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Illustration of breast cancer metastasis to the lung (© R Gomis lab).

Worldwide Cancer Research award goes to an IRB Barcelona project

The international charity organisation Worldwide Cancer Research, with its head office in Scotland, has granted funding to Roger Gomis, ICREA researcher and head of the Growth Control and Cancer Metastasis Lab at the Institute for Research in Biomedicine (IRB Barcelona), located at the Parc Científic de Barcelona (PCB).. Lasting three years, the project awarded seeks to determine the mechanisms that promote metastatic breast cancer cells to abandon their latent state, causing the reproduction of the primary cancer in other organs.

Worldwide Cancer Research funds investigation into cancer performed by renowned scientists and by promising researchers across the world working in competitive centres. Since its foundation in 1979, this organisation has supported a total of 1,717 projects in 34 countries. In previous years, IRB Barcelona was granted funding for three projects, two of which are currently underway, headed by Salvador Aznar Benitah and Eduard Batlle, while the third one, managed by Raúl Méndez, ended in December 2013.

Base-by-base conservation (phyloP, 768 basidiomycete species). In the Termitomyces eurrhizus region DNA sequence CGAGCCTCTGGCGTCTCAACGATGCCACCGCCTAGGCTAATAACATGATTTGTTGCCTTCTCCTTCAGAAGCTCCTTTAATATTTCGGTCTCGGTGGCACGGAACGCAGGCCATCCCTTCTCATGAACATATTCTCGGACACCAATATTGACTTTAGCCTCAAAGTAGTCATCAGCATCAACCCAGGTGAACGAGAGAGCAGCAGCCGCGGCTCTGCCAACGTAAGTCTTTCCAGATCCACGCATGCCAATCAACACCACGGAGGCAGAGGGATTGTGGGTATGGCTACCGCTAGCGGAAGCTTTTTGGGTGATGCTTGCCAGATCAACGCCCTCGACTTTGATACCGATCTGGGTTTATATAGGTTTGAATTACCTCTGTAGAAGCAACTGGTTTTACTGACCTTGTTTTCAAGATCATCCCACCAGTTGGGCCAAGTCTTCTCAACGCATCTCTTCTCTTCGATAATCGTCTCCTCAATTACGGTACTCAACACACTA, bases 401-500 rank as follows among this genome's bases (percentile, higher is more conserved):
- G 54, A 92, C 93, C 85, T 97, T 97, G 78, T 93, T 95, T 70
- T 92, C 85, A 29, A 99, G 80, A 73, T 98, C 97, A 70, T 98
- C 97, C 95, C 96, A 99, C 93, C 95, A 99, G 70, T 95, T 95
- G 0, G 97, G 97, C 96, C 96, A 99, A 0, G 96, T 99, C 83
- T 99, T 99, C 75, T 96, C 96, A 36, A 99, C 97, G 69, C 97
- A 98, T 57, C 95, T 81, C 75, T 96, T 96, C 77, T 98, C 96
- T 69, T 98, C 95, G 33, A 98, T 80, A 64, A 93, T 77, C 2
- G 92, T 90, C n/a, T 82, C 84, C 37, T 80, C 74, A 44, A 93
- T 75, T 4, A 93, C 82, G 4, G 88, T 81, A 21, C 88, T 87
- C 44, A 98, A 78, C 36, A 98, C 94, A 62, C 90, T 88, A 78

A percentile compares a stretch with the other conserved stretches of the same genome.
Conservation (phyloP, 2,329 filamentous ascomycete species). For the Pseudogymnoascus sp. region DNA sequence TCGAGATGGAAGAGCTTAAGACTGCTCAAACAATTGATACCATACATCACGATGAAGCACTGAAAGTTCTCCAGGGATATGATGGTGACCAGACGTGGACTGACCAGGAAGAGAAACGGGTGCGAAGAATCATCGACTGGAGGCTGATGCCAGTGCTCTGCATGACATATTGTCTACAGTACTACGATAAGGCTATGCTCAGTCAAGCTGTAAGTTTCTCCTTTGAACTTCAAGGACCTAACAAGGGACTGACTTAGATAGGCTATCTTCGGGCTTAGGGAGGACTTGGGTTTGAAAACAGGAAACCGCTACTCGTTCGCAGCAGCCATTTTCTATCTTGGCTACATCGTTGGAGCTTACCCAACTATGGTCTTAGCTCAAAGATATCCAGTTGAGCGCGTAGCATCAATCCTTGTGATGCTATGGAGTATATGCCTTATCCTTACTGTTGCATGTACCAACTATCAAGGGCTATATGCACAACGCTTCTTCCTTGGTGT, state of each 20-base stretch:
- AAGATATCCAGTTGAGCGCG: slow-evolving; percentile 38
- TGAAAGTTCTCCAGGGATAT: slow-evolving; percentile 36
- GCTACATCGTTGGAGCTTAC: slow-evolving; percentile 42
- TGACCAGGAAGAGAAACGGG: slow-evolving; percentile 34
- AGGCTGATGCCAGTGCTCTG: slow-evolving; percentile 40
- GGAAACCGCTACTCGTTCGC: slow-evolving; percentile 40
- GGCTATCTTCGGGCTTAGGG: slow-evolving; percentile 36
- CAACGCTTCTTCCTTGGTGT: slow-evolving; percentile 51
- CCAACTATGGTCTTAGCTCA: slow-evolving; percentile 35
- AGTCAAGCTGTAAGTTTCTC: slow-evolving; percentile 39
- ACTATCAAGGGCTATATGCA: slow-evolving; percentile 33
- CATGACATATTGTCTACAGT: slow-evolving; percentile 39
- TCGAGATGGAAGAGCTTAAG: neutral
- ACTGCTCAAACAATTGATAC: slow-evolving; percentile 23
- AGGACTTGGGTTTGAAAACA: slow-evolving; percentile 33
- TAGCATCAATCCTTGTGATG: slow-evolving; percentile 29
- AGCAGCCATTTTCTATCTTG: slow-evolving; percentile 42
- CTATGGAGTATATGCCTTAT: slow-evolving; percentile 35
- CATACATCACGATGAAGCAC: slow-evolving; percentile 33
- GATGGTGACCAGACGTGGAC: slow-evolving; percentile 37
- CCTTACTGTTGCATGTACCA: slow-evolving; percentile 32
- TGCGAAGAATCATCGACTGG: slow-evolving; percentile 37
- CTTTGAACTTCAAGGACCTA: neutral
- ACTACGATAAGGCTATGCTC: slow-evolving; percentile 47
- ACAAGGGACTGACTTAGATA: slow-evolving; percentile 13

The 27 projects, chosen from over 700 that were presented (success rate below 4%), will receive a total of 7 million euros (almost 5 million pounds sterling). With respect to Gomis’ project, the organisation has granted the full amount requested—240,000 euros.

Research into latent metastases


Metastasis causes 90% of the deaths by cancer in patients with solid tumours. Many questions remain unanswered, such as how metastasis occurs, what allows latent metastases to become activated and lethal several years after removal of the primary tumour, and which gene mediators of metastasis could serve as useful therapeutic targets.

Recently, Gomis’ lab has developed a singular mouse model to study breast cancer metastases with long latency (latency ranging from years to decades). Using this animal model and various imaging techniques, the team aims to identify and characterise the genes involved in latent metastases.